BANGKOK Jan 24 Thailand's Constitutional Court
could rule on Friday whether a Feb. 2 election can go ahead,
though whatever it decides there is little sign of a quick end
to the political crisis dragging down Southeast Asia's second
Anti-government firebrand Suthep Thaugsuban, who has called
for a boycott of the election, told his whistle-blowing
supporters at a rally on Thursday night to disrupt the vote if
it does take place.
"I'm telling you now, you must not get ready to vote. You
must not go because we will close every road," Suthep told the
"I want you to know that the (anti-government movement) ...
is ready in every province. There is no way this election will
take place," he said.
The Constitutional Court deferred a ruling on Thursday
whether the February vote can be postponed. The Election
Commission says the country is too volatile to hold a general
election now and that technicalities mean it is bound to result
in a parliament with too few lawmakers to form a quorum.
The government says the decree to hold the election on that
date has been signed by the king and cannot be changed.
Even if the main opposition party does compete, political
analysts say Prime Minister Yingluck Shinawatra would almost
certainly win the vote, which she called to win a fresh mandate
for her government in the face of the protests trying to push
her from power.
The protests are the latest eruption of an eight-year-long
tussle for power that in broad terms sets Bangkok's middle class
and the royalist establishment that Suthep claims to represent
against the mostly poor, rural supporters of Yingluck and her
brother, ex-premier Thaksin Shinawatra.
Thaksin fled into exile in 2008 to avoid a jail sentence for
abuse of power, after being toppled by the army in 2006.
The protesters accuse him and his sister of corruption and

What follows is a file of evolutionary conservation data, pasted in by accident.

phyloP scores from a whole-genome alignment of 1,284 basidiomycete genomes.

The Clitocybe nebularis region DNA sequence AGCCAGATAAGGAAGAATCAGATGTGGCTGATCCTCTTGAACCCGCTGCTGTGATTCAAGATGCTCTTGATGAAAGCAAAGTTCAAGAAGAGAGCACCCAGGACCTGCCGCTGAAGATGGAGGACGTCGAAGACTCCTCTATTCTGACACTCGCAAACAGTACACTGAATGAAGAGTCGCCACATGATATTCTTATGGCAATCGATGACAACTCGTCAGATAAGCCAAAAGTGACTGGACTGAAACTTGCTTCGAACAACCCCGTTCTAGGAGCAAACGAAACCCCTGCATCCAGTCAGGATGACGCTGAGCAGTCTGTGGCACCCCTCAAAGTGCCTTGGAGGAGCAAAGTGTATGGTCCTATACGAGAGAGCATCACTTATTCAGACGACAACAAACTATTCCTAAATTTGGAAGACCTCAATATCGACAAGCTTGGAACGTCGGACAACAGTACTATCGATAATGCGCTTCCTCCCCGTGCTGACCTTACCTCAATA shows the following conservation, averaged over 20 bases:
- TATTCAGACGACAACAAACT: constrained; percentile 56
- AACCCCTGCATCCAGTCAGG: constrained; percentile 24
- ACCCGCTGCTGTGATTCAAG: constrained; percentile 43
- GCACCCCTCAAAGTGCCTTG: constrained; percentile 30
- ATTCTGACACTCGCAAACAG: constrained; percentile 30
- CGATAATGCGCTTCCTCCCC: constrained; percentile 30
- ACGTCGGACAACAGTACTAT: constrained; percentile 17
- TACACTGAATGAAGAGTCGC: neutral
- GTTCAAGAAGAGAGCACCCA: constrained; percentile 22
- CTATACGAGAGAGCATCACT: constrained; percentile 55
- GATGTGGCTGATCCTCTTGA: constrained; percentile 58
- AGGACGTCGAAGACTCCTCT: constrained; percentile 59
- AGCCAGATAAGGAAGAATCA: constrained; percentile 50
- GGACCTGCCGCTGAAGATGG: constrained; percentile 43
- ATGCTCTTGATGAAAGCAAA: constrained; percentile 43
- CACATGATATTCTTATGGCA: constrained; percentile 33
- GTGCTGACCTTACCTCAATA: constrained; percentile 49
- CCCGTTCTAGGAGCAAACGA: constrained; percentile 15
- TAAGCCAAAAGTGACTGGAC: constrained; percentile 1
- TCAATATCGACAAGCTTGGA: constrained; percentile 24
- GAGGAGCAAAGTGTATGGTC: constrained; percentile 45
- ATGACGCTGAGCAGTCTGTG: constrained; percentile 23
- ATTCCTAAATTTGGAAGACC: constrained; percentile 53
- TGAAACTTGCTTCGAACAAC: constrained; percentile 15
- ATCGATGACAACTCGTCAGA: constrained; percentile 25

nepotism and want a "people's council" to take over the running
of the country to introduce large-scale, but so far vaguely
The government has imposed a state of emergency that gives
it sweeping powers to make arrests, set a curfew and prevent
So far, it has made no moves to implement measures or
disperse the thinning numbers of protesters who have blocked off
some parts of the capital with their "Shutdown Bangkok"
movement, now in its third month.
Most economists have cut growth forecasts Thailand this year
and some companies are reviewing investment plans as a result of
the political deadlock.
The protests have been mostly quiet this week after an
explosion of violence at the weekend in which one man died and
dozens of anti-government protesters were wounded. Nine people
have died since the protests began in November.
The violence is the worst since 2010 when Suthep, at the
time a deputy prime minister, sent in troops to end mass
protests by pro-Thaksin supporters.
The army, which has staged or attempted 18 coups in the past
81 years of on-off democracy, has so far kept out of the fray.
The government has gone out of its way to avoid
confrontation with the protesters, allowing them to close off a
number of government offices. Its "red shirt" supporters have
also largely kept away from the capital.